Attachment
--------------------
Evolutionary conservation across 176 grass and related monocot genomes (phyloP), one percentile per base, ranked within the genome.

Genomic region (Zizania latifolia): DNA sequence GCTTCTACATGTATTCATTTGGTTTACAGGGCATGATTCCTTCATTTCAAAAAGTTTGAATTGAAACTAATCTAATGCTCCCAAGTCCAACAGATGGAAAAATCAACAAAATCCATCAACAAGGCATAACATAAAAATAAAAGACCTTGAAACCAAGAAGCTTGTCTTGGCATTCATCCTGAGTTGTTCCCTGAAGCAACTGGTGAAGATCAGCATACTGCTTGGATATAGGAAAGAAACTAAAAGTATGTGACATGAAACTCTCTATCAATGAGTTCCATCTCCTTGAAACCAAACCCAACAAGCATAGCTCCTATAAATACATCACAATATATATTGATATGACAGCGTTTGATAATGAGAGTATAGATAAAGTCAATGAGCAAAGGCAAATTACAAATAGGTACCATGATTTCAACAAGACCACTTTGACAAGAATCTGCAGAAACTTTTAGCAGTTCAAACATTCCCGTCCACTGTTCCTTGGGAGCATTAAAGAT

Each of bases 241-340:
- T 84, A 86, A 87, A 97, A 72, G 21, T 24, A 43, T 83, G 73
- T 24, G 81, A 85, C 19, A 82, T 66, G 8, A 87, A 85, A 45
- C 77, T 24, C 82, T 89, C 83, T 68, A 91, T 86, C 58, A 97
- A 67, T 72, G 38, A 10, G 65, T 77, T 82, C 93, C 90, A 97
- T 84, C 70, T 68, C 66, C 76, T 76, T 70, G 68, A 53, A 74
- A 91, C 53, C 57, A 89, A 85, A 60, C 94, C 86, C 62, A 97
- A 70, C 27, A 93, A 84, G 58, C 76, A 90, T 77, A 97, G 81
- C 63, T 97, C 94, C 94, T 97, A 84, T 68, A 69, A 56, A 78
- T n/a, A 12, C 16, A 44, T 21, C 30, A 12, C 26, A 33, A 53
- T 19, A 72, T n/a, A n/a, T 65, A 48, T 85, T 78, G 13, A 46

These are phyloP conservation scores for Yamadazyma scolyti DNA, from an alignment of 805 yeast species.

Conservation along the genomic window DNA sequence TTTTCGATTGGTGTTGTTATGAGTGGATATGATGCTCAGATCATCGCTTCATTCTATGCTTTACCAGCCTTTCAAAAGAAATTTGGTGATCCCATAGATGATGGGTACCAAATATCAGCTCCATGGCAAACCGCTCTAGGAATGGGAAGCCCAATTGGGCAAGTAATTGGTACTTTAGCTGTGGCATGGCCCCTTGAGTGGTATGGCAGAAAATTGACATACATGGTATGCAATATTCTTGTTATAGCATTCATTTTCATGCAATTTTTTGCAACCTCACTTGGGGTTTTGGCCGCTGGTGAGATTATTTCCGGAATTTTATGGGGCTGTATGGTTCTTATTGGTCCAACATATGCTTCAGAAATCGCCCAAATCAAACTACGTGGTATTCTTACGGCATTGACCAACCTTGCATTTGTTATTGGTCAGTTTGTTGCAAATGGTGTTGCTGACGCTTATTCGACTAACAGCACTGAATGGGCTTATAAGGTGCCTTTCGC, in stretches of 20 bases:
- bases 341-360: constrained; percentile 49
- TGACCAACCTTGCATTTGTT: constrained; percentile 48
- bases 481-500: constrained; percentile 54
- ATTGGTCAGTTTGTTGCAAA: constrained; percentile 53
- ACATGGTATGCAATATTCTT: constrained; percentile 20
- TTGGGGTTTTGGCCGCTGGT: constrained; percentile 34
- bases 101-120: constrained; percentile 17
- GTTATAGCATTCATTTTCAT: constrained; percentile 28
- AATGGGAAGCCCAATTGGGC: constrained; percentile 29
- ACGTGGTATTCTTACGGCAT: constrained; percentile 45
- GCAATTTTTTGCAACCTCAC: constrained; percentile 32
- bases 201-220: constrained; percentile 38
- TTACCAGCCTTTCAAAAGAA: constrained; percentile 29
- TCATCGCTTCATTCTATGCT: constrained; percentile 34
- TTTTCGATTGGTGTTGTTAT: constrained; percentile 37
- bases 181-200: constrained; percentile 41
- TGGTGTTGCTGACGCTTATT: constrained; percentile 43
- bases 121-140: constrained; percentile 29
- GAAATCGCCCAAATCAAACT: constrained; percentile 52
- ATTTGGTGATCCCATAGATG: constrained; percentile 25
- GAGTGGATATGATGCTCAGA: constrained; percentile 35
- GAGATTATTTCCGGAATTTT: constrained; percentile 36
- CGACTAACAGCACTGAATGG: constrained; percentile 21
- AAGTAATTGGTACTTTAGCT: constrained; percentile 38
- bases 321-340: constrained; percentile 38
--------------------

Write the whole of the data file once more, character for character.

Evolutionary conservation across 176 grass and related monocot genomes (phyloP), one percentile per base, ranked within the genome.

Genomic region (Zizania latifolia): DNA sequence GCTTCTACATGTATTCATTTGGTTTACAGGGCATGATTCCTTCATTTCAAAAAGTTTGAATTGAAACTAATCTAATGCTCCCAAGTCCAACAGATGGAAAAATCAACAAAATCCATCAACAAGGCATAACATAAAAATAAAAGACCTTGAAACCAAGAAGCTTGTCTTGGCATTCATCCTGAGTTGTTCCCTGAAGCAACTGGTGAAGATCAGCATACTGCTTGGATATAGGAAAGAAACTAAAAGTATGTGACATGAAACTCTCTATCAATGAGTTCCATCTCCTTGAAACCAAACCCAACAAGCATAGCTCCTATAAATACATCACAATATATATTGATATGACAGCGTTTGATAATGAGAGTATAGATAAAGTCAATGAGCAAAGGCAAATTACAAATAGGTACCATGATTTCAACAAGACCACTTTGACAAGAATCTGCAGAAACTTTTAGCAGTTCAAACATTCCCGTCCACTGTTCCTTGGGAGCATTAAAGAT

Each of bases 241-340:
- T 84, A 86, A 87, A 97, A 72, G 21, T 24, A 43, T 83, G 73
- T 24, G 81, A 85, C 19, A 82, T 66, G 8, A 87, A 85, A 45
- C 77, T 24, C 82, T 89, C 83, T 68, A 91, T 86, C 58, A 97
- A 67, T 72, G 38, A 10, G 65, T 77, T 82, C 93, C 90, A 97
- T 84, C 70, T 68, C 66, C 76, T 76, T 70, G 68, A 53, A 74
- A 91, C 53, C 57, A 89, A 85, A 60, C 94, C 86, C 62, A 97
- A 70, C 27, A 93, A 84, G 58, C 76, A 90, T 77, A 97, G 81
- C 63, T 97, C 94, C 94, T 97, A 84, T 68, A 69, A 56, A 78
- T n/a, A 12, C 16, A 44, T 21, C 30, A 12, C 26, A 33, A 53
- T 19, A 72, T n/a, A n/a, T 65, A 48, T 85, T 78, G 13, A 46

These are phyloP conservation scores for Yamadazyma scolyti DNA, from an alignment of 805 yeast species.

Conservation along the genomic window DNA sequence TTTTCGATTGGTGTTGTTATGAGTGGATATGATGCTCAGATCATCGCTTCATTCTATGCTTTACCAGCCTTTCAAAAGAAATTTGGTGATCCCATAGATGATGGGTACCAAATATCAGCTCCATGGCAAACCGCTCTAGGAATGGGAAGCCCAATTGGGCAAGTAATTGGTACTTTAGCTGTGGCATGGCCCCTTGAGTGGTATGGCAGAAAATTGACATACATGGTATGCAATATTCTTGTTATAGCATTCATTTTCATGCAATTTTTTGCAACCTCACTTGGGGTTTTGGCCGCTGGTGAGATTATTTCCGGAATTTTATGGGGCTGTATGGTTCTTATTGGTCCAACATATGCTTCAGAAATCGCCCAAATCAAACTACGTGGTATTCTTACGGCATTGACCAACCTTGCATTTGTTATTGGTCAGTTTGTTGCAAATGGTGTTGCTGACGCTTATTCGACTAACAGCACTGAATGGGCTTATAAGGTGCCTTTCGC, in stretches of 20 bases:
- bases 341-360: constrained; percentile 49
- TGACCAACCTTGCATTTGTT: constrained; percentile 48
- bases 481-500: constrained; percentile 54
- ATTGGTCAGTTTGTTGCAAA: constrained; percentile 53
- ACATGGTATGCAATATTCTT: constrained; percentile 20
- TTGGGGTTTTGGCCGCTGGT: constrained; percentile 34
- bases 101-120: constrained; percentile 17
- GTTATAGCATTCATTTTCAT: constrained; percentile 28
- AATGGGAAGCCCAATTGGGC: constrained; percentile 29
- ACGTGGTATTCTTACGGCAT: constrained; percentile 45
- GCAATTTTTTGCAACCTCAC: constrained; percentile 32
- bases 201-220: constrained; percentile 38
- TTACCAGCCTTTCAAAAGAA: constrained; percentile 29
- TCATCGCTTCATTCTATGCT: constrained; percentile 34
- TTTTCGATTGGTGTTGTTAT: constrained; percentile 37
- bases 181-200: constrained; percentile 41
- TGGTGTTGCTGACGCTTATT: constrained; percentile 43
- bases 121-140: constrained; percentile 29
- GAAATCGCCCAAATCAAACT: constrained; percentile 52
- ATTTGGTGATCCCATAGATG: constrained; percentile 25
- GAGTGGATATGATGCTCAGA: constrained; percentile 35
- GAGATTATTTCCGGAATTTT: constrained; percentile 36
- CGACTAACAGCACTGAATGG: constrained; percentile 21
- AAGTAATTGGTACTTTAGCT: constrained; percentile 38
- bases 321-340: constrained; percentile 38